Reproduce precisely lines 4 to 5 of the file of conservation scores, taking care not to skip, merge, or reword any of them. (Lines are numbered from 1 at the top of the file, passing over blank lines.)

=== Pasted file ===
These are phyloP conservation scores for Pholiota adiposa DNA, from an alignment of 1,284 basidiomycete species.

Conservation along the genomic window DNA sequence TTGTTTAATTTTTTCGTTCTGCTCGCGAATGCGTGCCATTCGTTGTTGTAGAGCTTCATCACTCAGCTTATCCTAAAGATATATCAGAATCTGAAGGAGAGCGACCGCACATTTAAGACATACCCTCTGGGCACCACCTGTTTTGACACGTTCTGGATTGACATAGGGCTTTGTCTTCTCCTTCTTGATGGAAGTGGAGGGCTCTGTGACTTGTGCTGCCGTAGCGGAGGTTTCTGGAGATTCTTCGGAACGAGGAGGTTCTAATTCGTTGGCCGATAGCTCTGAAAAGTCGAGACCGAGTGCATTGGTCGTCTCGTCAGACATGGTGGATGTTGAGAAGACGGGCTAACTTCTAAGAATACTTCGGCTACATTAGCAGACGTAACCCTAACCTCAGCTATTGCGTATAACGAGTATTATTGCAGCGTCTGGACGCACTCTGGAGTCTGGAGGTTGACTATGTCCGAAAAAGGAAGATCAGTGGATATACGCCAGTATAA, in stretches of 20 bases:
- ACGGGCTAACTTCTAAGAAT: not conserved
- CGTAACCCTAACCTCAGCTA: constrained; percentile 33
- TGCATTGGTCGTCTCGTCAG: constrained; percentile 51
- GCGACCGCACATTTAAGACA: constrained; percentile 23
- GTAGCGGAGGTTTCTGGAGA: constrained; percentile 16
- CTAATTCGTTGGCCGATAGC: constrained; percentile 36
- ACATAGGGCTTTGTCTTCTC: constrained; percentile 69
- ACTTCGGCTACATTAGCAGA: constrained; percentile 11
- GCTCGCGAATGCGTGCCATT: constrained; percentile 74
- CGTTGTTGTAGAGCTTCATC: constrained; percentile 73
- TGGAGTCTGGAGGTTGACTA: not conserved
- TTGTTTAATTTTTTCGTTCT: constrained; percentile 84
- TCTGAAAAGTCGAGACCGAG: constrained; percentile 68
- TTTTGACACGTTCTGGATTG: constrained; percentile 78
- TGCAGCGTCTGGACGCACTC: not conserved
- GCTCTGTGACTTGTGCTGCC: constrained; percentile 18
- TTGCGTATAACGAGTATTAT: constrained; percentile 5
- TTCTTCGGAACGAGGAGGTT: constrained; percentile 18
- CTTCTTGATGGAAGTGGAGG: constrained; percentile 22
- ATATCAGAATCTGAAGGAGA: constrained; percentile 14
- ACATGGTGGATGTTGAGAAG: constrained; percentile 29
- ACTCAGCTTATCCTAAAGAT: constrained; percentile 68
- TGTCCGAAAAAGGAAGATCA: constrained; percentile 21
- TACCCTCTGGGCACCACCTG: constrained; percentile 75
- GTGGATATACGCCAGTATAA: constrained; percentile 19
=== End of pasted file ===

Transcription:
- CGTAACCCTAACCTCAGCTA: constrained; percentile 33
- TGCATTGGTCGTCTCGTCAG: constrained; percentile 51